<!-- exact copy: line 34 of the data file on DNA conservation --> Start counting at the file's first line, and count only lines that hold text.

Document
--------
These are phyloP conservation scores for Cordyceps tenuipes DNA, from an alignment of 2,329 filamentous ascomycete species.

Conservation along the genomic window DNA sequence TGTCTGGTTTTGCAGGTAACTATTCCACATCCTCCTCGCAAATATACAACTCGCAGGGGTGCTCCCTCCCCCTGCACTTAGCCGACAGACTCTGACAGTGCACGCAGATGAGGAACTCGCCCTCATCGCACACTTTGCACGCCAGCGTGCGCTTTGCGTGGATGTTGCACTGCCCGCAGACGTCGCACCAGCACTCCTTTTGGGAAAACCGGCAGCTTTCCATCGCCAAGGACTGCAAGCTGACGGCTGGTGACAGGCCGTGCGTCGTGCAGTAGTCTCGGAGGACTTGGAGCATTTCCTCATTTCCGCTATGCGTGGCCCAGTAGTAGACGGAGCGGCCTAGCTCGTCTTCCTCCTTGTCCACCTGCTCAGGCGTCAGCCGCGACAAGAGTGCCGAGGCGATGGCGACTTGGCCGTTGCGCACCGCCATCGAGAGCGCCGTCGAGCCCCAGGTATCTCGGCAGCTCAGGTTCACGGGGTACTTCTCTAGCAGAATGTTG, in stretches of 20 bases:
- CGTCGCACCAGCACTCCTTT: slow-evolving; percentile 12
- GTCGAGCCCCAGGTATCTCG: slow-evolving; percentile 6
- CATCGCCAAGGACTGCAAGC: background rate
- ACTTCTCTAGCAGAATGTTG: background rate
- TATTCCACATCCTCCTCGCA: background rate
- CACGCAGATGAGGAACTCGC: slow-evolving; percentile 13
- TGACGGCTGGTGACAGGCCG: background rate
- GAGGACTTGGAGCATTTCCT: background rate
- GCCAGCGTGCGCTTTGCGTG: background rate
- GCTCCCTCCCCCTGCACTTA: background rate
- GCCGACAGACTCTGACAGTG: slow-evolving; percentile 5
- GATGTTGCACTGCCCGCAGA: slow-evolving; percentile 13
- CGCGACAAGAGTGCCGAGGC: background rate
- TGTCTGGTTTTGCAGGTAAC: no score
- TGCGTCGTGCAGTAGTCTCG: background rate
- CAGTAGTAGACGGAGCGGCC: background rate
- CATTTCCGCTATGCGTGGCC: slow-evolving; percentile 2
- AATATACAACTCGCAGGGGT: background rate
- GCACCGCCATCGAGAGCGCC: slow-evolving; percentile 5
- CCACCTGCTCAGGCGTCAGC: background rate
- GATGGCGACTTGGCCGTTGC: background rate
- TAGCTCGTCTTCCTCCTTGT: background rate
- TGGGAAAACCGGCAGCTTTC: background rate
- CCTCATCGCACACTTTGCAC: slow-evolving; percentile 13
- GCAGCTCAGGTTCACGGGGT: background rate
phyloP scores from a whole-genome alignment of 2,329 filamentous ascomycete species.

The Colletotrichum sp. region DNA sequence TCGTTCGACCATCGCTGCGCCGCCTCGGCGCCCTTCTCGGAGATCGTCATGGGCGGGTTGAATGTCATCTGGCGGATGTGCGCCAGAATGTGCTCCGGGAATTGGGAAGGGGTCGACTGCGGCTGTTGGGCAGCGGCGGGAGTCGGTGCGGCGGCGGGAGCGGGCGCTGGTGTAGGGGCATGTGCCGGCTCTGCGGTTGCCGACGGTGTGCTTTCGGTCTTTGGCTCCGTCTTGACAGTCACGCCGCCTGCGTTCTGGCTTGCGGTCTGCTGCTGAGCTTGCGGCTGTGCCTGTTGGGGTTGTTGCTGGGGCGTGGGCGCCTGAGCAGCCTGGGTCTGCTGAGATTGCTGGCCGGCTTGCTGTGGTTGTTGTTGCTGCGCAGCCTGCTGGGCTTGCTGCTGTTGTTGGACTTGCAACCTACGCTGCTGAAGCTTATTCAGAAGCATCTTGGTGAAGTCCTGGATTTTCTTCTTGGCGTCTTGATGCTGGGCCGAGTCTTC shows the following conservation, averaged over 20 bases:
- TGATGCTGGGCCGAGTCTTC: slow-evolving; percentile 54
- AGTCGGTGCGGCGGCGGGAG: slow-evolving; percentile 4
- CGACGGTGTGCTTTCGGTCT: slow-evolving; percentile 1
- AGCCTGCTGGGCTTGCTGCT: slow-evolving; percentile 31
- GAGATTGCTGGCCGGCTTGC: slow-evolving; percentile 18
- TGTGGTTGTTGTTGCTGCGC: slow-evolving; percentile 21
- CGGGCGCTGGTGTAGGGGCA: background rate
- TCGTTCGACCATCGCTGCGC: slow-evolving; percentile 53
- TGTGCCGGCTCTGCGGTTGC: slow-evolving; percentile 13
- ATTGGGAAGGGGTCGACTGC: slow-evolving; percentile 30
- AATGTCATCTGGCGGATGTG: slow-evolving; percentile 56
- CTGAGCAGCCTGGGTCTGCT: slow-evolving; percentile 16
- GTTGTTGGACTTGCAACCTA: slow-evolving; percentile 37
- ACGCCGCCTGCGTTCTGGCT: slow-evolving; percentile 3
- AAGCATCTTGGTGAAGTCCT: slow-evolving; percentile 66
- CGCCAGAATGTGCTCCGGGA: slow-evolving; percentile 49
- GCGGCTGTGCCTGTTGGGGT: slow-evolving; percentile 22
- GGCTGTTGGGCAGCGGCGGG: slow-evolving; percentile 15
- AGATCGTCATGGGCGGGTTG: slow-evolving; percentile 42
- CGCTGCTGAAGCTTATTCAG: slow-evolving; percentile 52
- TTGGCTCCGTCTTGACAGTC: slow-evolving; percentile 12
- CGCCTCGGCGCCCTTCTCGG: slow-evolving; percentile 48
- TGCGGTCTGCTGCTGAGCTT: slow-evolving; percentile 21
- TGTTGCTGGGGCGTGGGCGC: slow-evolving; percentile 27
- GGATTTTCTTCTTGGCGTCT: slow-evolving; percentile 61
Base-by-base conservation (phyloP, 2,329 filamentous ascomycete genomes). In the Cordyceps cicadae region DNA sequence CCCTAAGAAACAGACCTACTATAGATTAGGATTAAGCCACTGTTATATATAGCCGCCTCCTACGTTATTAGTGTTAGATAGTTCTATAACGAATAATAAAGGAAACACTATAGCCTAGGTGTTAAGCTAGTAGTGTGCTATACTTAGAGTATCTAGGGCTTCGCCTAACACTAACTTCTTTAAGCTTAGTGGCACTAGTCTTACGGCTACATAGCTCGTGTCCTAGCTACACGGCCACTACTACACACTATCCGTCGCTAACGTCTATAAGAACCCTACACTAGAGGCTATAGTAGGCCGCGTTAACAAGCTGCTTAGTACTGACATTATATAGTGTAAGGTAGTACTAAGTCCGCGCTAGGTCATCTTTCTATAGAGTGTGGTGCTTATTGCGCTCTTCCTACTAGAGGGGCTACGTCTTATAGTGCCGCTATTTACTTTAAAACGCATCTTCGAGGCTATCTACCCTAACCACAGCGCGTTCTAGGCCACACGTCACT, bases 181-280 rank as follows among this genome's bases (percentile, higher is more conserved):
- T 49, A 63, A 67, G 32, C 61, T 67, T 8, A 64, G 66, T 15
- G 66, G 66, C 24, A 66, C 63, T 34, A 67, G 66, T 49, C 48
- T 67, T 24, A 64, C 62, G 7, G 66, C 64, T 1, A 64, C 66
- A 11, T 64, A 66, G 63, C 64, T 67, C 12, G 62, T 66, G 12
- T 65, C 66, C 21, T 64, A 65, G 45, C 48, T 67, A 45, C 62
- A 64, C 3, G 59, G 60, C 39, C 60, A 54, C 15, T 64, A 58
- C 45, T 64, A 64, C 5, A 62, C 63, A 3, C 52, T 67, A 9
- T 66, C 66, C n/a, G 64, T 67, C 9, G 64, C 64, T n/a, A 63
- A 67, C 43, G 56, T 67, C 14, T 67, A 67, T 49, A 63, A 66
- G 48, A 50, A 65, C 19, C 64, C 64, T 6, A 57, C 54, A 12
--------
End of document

- GAGATTGCTGGCCGGCTTGC: slow-evolving; percentile 18